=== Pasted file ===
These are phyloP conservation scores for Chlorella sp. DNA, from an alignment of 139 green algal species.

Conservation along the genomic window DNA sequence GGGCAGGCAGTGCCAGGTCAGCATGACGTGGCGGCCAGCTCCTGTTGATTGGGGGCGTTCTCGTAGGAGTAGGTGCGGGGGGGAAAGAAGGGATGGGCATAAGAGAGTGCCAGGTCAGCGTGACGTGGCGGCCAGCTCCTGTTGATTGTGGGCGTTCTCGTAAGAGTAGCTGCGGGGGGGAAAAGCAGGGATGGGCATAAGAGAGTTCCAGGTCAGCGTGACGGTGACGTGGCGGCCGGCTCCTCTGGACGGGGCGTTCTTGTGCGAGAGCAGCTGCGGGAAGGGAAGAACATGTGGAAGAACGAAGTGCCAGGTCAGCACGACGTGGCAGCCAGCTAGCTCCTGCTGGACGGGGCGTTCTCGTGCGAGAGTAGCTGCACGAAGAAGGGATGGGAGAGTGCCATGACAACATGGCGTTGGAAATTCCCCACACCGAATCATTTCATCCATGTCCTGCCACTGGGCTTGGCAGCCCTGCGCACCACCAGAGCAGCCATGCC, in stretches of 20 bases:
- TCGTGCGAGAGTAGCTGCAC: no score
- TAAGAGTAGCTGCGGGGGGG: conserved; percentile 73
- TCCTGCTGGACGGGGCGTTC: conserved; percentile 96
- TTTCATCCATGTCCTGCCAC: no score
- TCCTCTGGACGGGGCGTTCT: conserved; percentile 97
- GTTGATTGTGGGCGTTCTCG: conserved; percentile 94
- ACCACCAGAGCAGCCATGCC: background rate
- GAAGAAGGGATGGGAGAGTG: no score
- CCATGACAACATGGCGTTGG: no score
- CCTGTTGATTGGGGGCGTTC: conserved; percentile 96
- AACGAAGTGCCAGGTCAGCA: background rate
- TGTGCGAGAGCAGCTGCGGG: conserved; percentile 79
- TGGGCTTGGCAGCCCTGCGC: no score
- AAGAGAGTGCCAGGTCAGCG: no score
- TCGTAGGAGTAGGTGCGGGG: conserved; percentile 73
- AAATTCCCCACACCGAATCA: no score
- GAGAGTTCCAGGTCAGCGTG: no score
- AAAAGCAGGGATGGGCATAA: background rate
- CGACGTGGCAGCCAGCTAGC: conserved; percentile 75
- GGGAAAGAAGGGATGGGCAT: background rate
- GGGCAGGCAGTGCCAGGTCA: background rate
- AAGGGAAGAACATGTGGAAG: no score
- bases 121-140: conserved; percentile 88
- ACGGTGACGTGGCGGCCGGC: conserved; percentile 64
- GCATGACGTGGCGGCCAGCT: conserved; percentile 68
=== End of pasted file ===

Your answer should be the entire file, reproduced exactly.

These are phyloP conservation scores for Chlorella sp. DNA, from an alignment of 139 green algal species.

Conservation along the genomic window DNA sequence GGGCAGGCAGTGCCAGGTCAGCATGACGTGGCGGCCAGCTCCTGTTGATTGGGGGCGTTCTCGTAGGAGTAGGTGCGGGGGGGAAAGAAGGGATGGGCATAAGAGAGTGCCAGGTCAGCGTGACGTGGCGGCCAGCTCCTGTTGATTGTGGGCGTTCTCGTAAGAGTAGCTGCGGGGGGGAAAAGCAGGGATGGGCATAAGAGAGTTCCAGGTCAGCGTGACGGTGACGTGGCGGCCGGCTCCTCTGGACGGGGCGTTCTTGTGCGAGAGCAGCTGCGGGAAGGGAAGAACATGTGGAAGAACGAAGTGCCAGGTCAGCACGACGTGGCAGCCAGCTAGCTCCTGCTGGACGGGGCGTTCTCGTGCGAGAGTAGCTGCACGAAGAAGGGATGGGAGAGTGCCATGACAACATGGCGTTGGAAATTCCCCACACCGAATCATTTCATCCATGTCCTGCCACTGGGCTTGGCAGCCCTGCGCACCACCAGAGCAGCCATGCC, in stretches of 20 bases:
- TCGTGCGAGAGTAGCTGCAC: no score
- TAAGAGTAGCTGCGGGGGGG: conserved; percentile 73
- TCCTGCTGGACGGGGCGTTC: conserved; percentile 96
- TTTCATCCATGTCCTGCCAC: no score
- TCCTCTGGACGGGGCGTTCT: conserved; percentile 97
- GTTGATTGTGGGCGTTCTCG: conserved; percentile 94
- ACCACCAGAGCAGCCATGCC: background rate
- GAAGAAGGGATGGGAGAGTG: no score
- CCATGACAACATGGCGTTGG: no score
- CCTGTTGATTGGGGGCGTTC: conserved; percentile 96
- AACGAAGTGCCAGGTCAGCA: background rate
- TGTGCGAGAGCAGCTGCGGG: conserved; percentile 79
- TGGGCTTGGCAGCCCTGCGC: no score
- AAGAGAGTGCCAGGTCAGCG: no score
- TCGTAGGAGTAGGTGCGGGG: conserved; percentile 73
- AAATTCCCCACACCGAATCA: no score
- GAGAGTTCCAGGTCAGCGTG: no score
- AAAAGCAGGGATGGGCATAA: background rate
- CGACGTGGCAGCCAGCTAGC: conserved; percentile 75
- GGGAAAGAAGGGATGGGCAT: background rate
- GGGCAGGCAGTGCCAGGTCA: background rate
- AAGGGAAGAACATGTGGAAG: no score
- bases 121-140: conserved; percentile 88
- ACGGTGACGTGGCGGCCGGC: conserved; percentile 64
- GCATGACGTGGCGGCCAGCT: conserved; percentile 68